The thing that bothers me the most about the case is all the people coming out in support tend to be Hollywood types (hm, entitled much?) and, embarrassingly, lots of political liberals. If you consider yourself progressive but support Polanski going free, you should be thoroughly ashamed of yourself — liberals aren’t supposed to sympathize with fucking rapists.

  9. #9 sailor
    July 12, 2010

    Well Polanski is lucky. But he is not the only one getting away with this stuff. Look at the Catholic church – thousands of rapes and practically no on prosecuted.

  10. #10 Pinky
    July 13, 2010

    @Rubicon #5

    Thanks, I guess this case has been lingering so long my memory became hazy.

    @prelevent #7

    You’re right, it is frustrating. As I have commented before [Rape / Category: Behavioral Biology • Rape / Posted on: June 30, 2010 5:32 PM, by Greg Laden]; victims are treated terribly by many components of the criminal justice system. Reforming the court system (without denying the rights of the accused) would help make a victim of rape more likely to voluntarily participate in the criminal process.

  11. #11 IanW
    July 13, 2010

    He got the new iPhone: there are no Roman charges….

  12. #12 Irene Delse
    July 13, 2010

    “The fear was that the judge wouldn’t accept the plea deal and would make Polanski serve the whole arduous unreasonable sentence… of 90 days. Yes, that’s right, Polanski would, at worst, have served the same sentence for child rape as Lindsay Lohan is for an alcohol parole violation.”

    And here we are reminded of how much progress Western societies made in the last 30 years: rape and sex with minors are not seen as misdemeanors any more but serious crimes. (On the other hand, sodomy is not a crime any more. It’s consent that counts, not whether sex was “natural” or “unnatural”.) The dissonance comes when the details of a 30-year-old trial come to light. The whole legal defense of Polanski is, well, perfectly legal, but we don’t have the same sensitivities any more.

    “Now I’m not sure whether to blame the Swiss or US authorities or both. But someone screwed up badly and Polanski should be headed back to the US to serve his 90 day sentence (as well as standing trial for that little fugitive-of-justice thing), and instead he’s walking away a (mostly) free man.”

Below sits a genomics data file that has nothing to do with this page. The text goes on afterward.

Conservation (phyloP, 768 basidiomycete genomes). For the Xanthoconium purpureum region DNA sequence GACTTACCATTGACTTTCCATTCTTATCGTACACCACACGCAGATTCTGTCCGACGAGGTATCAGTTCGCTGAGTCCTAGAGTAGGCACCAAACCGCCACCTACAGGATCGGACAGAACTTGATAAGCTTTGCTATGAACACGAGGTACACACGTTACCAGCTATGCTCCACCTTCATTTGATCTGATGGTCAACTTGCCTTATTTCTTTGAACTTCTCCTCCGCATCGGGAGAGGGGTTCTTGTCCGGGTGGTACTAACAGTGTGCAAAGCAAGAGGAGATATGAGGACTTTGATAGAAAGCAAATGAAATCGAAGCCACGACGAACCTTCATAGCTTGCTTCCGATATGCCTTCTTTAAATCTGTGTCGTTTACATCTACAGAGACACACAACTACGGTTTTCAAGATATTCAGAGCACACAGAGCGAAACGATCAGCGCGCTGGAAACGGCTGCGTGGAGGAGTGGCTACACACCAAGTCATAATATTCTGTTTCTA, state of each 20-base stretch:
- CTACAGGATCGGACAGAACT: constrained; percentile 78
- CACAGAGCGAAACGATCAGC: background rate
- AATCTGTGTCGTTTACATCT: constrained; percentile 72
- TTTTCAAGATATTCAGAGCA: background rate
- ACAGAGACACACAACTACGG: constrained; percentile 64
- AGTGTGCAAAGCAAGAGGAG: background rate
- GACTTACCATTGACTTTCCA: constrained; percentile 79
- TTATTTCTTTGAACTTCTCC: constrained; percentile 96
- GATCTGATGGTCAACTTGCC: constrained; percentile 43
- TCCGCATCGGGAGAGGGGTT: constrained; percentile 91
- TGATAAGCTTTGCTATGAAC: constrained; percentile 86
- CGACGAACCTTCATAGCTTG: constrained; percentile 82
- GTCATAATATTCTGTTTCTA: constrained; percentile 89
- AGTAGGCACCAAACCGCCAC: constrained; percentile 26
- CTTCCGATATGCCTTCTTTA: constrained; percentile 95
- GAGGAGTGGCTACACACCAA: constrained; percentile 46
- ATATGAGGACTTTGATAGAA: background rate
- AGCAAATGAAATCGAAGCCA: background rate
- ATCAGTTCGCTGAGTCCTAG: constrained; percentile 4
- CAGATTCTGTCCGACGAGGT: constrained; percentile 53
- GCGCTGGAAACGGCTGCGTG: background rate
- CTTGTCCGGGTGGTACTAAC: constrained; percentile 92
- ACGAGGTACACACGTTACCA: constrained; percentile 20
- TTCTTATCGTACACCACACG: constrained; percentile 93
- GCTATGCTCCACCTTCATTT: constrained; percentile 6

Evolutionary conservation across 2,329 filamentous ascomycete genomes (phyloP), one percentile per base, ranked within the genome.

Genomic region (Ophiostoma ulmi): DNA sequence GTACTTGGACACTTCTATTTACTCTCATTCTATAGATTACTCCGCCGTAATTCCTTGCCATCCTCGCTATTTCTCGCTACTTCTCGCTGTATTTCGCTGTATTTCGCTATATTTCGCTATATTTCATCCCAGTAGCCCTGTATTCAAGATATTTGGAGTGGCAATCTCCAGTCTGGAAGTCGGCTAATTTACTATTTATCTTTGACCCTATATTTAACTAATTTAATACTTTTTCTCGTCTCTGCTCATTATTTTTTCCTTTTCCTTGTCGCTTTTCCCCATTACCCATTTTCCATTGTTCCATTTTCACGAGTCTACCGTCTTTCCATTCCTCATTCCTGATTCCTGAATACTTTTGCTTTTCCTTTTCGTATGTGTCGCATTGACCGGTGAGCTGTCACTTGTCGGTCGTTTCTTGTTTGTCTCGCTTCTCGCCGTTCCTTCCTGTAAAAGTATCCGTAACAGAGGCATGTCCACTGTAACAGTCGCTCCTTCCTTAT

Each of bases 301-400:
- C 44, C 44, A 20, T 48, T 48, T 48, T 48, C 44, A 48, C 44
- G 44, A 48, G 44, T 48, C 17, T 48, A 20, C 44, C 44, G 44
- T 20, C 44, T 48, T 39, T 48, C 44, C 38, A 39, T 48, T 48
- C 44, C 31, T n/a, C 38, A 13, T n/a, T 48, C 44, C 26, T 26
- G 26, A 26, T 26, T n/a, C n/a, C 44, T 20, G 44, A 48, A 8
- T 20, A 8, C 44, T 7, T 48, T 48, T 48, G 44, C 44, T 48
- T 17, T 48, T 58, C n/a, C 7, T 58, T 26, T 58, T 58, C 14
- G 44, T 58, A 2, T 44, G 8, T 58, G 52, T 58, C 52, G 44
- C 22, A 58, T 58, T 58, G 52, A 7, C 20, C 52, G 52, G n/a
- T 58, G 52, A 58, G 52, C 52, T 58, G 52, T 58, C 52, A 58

Blame both, by all means. But it’s debatable whether the Swiss screwed up first when they let him come and go from their country several times before last year, or when they arrested him this time; or when they decided that finally, handing over to justice rich and famous people who happen to be on their soil was bad for the country’s business. Duh. As for the US authority, they tipped their hand when they failed to provide the tape that would have confirmed Polanski’s lawyers contentions. In other words, they knew that what they were doing was not perfectly kosher, but they did it any way. Not a good strategy when you are against someone with high-powered legal advice.

  13. #13 Greg Laden
    July 13, 2010

    I would like to point out that Roman Polanski got to commit this particular crime exactly the way he did it because of his power and privilege in a world in which Hugh Heffner was considered (by many) ‘progressive.’ He didn’t really get away with the crime because of his power and privilege.

    At the same time Polanski was taking a bath with the under age actress, guys named Bubba and Jetter and Joe the Plumber were taking a bath with their under age female neighbors and kinfolk all across the country and not getting in any trouble.

    The reason this needs to be pointed out is that this entire conversation (now and the last time we had it … http://tinyurl.com/24bq5rn and http://tinyurl.com/27o6kmh ) does (inadvertently) sometimes ignore the fact that rape, now and especially then, passes as normal, is unreported, or is …. just part of growing up ( http://tinyurl.com/nfv6fo )

    Yes, yes, the specific details of he HE got away with this in HIS universe involved his privilege. If your only tool is a hammer, and all that. But getting away with rape, especially this sort of socially managed event, was pretty run of the mill for everybody named Roman, everybody named Bubba, everybody named Jeeter, and everybody named Joe the Plumber.

  14. #14 DuWayne
    July 13, 2010

    This is just fucking beautiful, “justice” for those who can afford it in action.

    And people wonder why I think humans suck.

  15. #15 DuWayne
    July 13, 2010

    I would also note that not only is it still somewhat normalized, it seems to still be glorified by media sometimes. The “prissy, condescending bitch who gets all fucked up and taken advantage of” trope is not as common as it used to be, but is still used. Like it’s rape, unless it happens to a woman who “deserves” it.

    And we wonder why we have pathetic little boys who think that kind of behavior is ok.